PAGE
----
"The supreme perfection of man in this life is to be so united to God that all his soul with all its faculties and powers are so gathered into the Lord God that he becomes one spirit with him, and remembers nothing except God, is aware of and recognises nothing but God, but with all his desires unified by the joy of love, he rests contentedly in the enjoyment of his Maker alone."

St Albert the Great

* * *

"Before a man chooses his confessor, he ought to think well about it, and pray about it also; but when he has once chosen, he ought not to change, except for most urgent reasons, but put the utmost confidence in his director."

St Philip Neri

* * *

"Those who love God are always happy, because their whole happiness is to fulfill, even in adversity, the will of God."

St Alphonsus de Liguori

* * *

 

St Francis de Sales (1567-1622) -  Bishop and Doctor of the Universal Church

 

INTRODUCTION TO A DEVOUT LIFE (cont)

 

by St Francis de Sales, Doctor of the Church

PART V. Containing counsels and practices for renewing and confirming the soul in devotion (cont)
 

5. Examination of your Condition as regards yourself.

 
1. How do you love yourself? Is it a love which concerns this life chiefly? If so, you will desire to abide here for ever, and you will diligently seek your worldly establishment,--but if the love you bear yourself has a heavenward tendency, you will long, or, at all events you will be ready to go hence whensoever it may please our Lord.

2. Is your love of yourself well regulated? for nothing is more ruinous than an inordinate love of self. A well-regulated love implies greater care for the soul than for the body; more eagerness in seeking after holiness than aught else; a greater value for heavenly glory than for any mean earthly honour. A well regulated heart much oftener asks itself, "What will the angels say if I follow this or that line of conduct?" than what will men say.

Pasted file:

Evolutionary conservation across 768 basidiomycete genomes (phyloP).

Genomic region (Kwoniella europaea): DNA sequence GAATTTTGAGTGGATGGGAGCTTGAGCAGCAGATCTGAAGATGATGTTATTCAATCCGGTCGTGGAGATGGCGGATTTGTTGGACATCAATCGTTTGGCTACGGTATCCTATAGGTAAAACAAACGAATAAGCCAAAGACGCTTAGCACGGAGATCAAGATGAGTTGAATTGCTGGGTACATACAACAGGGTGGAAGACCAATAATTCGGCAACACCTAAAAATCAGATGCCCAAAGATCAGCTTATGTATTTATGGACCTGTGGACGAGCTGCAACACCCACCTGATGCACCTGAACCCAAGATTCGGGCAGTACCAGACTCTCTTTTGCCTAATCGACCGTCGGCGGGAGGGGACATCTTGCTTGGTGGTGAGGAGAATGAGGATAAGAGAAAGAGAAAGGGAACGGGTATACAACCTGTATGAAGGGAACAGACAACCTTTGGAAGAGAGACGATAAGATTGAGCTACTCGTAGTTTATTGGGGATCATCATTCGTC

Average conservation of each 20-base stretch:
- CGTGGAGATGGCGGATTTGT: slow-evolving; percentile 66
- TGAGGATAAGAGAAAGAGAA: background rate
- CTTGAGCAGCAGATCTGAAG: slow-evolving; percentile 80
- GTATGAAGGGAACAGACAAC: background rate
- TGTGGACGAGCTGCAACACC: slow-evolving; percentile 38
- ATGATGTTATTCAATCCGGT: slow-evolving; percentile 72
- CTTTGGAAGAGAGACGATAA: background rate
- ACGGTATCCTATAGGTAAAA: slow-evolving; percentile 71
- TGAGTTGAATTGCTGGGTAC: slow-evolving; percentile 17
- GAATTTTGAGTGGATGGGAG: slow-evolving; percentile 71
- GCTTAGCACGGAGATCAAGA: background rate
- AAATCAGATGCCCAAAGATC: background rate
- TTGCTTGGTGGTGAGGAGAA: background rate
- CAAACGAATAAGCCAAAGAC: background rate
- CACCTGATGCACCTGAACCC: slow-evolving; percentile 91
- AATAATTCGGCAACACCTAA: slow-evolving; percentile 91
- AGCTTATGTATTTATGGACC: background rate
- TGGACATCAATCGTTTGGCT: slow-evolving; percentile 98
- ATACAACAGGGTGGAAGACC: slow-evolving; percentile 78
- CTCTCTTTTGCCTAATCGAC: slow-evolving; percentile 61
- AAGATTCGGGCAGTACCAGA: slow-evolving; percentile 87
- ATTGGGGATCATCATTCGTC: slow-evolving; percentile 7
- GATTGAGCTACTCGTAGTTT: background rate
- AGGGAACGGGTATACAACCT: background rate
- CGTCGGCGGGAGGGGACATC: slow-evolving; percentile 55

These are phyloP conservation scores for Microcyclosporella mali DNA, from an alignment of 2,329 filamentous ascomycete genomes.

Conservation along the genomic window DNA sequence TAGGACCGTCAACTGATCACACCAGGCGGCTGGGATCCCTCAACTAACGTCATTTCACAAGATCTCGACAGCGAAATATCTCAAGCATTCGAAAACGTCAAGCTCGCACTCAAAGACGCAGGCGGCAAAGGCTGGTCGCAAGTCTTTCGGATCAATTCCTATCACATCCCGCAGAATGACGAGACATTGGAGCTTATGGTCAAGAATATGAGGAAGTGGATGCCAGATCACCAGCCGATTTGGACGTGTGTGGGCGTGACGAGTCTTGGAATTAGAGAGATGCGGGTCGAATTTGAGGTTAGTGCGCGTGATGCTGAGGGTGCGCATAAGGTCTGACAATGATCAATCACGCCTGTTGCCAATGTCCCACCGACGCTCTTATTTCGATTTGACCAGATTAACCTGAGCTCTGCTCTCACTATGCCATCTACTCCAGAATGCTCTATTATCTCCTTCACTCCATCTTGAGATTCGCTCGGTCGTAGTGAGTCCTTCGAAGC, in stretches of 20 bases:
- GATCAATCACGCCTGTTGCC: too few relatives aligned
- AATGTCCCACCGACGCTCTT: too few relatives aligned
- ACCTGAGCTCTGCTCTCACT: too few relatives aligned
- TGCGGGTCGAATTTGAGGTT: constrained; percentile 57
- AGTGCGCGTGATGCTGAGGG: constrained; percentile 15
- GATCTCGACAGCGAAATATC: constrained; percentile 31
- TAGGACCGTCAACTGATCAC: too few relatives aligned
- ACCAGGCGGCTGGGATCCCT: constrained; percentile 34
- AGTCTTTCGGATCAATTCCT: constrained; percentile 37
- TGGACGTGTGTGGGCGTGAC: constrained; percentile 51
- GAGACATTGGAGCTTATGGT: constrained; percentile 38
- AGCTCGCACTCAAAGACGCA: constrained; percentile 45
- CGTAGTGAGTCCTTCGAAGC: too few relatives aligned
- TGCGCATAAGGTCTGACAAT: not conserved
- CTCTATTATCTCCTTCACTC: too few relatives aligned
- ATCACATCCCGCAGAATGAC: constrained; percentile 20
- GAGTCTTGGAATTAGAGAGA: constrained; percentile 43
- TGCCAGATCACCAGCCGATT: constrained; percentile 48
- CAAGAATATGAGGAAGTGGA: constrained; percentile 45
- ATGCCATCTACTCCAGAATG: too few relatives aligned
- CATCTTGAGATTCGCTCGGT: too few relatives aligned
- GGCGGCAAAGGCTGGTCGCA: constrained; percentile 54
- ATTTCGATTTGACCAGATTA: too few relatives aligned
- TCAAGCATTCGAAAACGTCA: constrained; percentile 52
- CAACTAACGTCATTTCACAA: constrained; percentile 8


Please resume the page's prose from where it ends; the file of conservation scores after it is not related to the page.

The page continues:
3. What manner of love do you bear to your own heart? Are you willing to minister to it in its maladies? for indeed you are bound to succour it, and seek help for it when harassed by passion, and to leave all else till that is done.

4. What do you imagine yourself worth in God's Sight? Nothing, doubtless, nor is there any great humility in the fly which confesses it is nought, as compared with a mountain, or a drop of water, which knows itself to be nothing compared with the sea, or a cornflower, or a spark, as compared with the sun. But humility consists in not esteeming ourselves above other men, and in not seeking to be esteemed above them. How is it with you in this respect?

5. In speech--do you never boast in any way? Do you never indulge in self-flattery when speaking of yourself?

6. In deed--do you indulge in anything prejudicial to your health,--I mean useless idle pleasures, unprofitable night-watches, and the like?